Does fracking cause earthquakes? MDN has covered various stories in the past on this topic. It seems likely that injection wells (not hydraulic fracturing, but the wastewater from fracking being injected deeply in disposal wells) in some locations have been tied to earthquakes in some areas. Notably, when injection wells in Arkansas stopped pumping pressurized liquids into the wells, earthquakes in the area all but stopped (see this MDN story). It certainly seems there is a cause and effect situation.
But what about fracking a single well? Is there a danger that fracking can cause earthquakes? Arthur McGarr, a geologist at the US Geological Survey in Menlo Park, California has worked out a formula for predicting how large an earthquake can result from pumping/injecting fluids underground, including fracking fluids. He recently presented his formula at the annual meeting of the American Geophysical Union in San Francisco, CA. McGarr subsequently spoke to the journal Nature about his formula:
Kent Moors, writing on the Seeking Alpha website, comments on his observation from Baker Hughes well rig data for the U.S. that the number of rigs used to drill for natural gas has gone down over the same period last year, but that the number of rigs drilling for oil has skyrocketed.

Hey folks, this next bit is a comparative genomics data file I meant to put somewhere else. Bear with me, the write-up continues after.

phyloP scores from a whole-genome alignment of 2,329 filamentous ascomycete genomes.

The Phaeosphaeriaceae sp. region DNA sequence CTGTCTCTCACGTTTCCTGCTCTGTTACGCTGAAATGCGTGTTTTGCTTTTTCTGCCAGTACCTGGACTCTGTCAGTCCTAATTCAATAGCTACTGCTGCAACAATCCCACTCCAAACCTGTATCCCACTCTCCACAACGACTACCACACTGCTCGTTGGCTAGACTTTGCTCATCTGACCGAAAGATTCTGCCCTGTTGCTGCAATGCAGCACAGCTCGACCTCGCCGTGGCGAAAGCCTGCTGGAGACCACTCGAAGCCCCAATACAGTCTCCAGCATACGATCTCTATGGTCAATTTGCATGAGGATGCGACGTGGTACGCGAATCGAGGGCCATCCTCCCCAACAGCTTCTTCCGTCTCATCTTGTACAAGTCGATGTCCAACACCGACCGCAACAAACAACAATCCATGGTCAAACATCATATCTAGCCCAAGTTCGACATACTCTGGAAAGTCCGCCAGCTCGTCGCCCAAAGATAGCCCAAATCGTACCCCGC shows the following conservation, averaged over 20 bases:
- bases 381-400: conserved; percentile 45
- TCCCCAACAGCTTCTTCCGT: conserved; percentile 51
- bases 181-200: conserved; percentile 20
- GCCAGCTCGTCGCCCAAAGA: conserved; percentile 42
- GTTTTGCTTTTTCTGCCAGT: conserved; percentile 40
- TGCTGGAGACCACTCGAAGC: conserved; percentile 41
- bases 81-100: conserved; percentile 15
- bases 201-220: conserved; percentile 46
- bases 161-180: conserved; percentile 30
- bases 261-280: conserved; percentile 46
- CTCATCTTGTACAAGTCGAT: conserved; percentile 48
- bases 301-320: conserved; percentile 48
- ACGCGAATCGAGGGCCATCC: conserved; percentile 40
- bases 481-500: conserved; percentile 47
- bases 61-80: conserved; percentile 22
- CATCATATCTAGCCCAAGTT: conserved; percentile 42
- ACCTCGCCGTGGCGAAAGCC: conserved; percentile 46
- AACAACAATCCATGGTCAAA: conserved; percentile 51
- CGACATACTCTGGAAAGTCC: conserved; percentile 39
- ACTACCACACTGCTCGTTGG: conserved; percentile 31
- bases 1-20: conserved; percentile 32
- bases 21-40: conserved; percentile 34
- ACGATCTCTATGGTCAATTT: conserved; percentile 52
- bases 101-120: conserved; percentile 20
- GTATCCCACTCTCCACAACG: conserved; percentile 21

MarkWest Energy announced yesterday it will pay $1 billion in cash and 19.95 million new Class B MarkWest units (worth an estimated $750 million to $850 million) to buy out joint venture partner Energy and Minerals Group’s (EMG) 49 percent interest in MarkWest Liberty Midstream. The Liberty Midstream joint venture was formed in May 2009 to focus on construction and operation of midstream services in support of Marcellus shale gas production, including pipelines to gather natural gas, facilities to process it, and transportation to get it to market.
Although MarkWest is buying out EMG’s interest in the Liberty joint venture, the two companies will create a new Utica Shale midstream joint venture in eastern Ohio in 2012 as part of the deal.
Magnum Hunter Resources and Stone Energy yesterday announced a joint venture combining their leased Marcellus acreage in Wetzel County, WV, some 1,925 acres, with the stated objective of drilling 19 new horizontal Marcellus Shale wells in the next two years.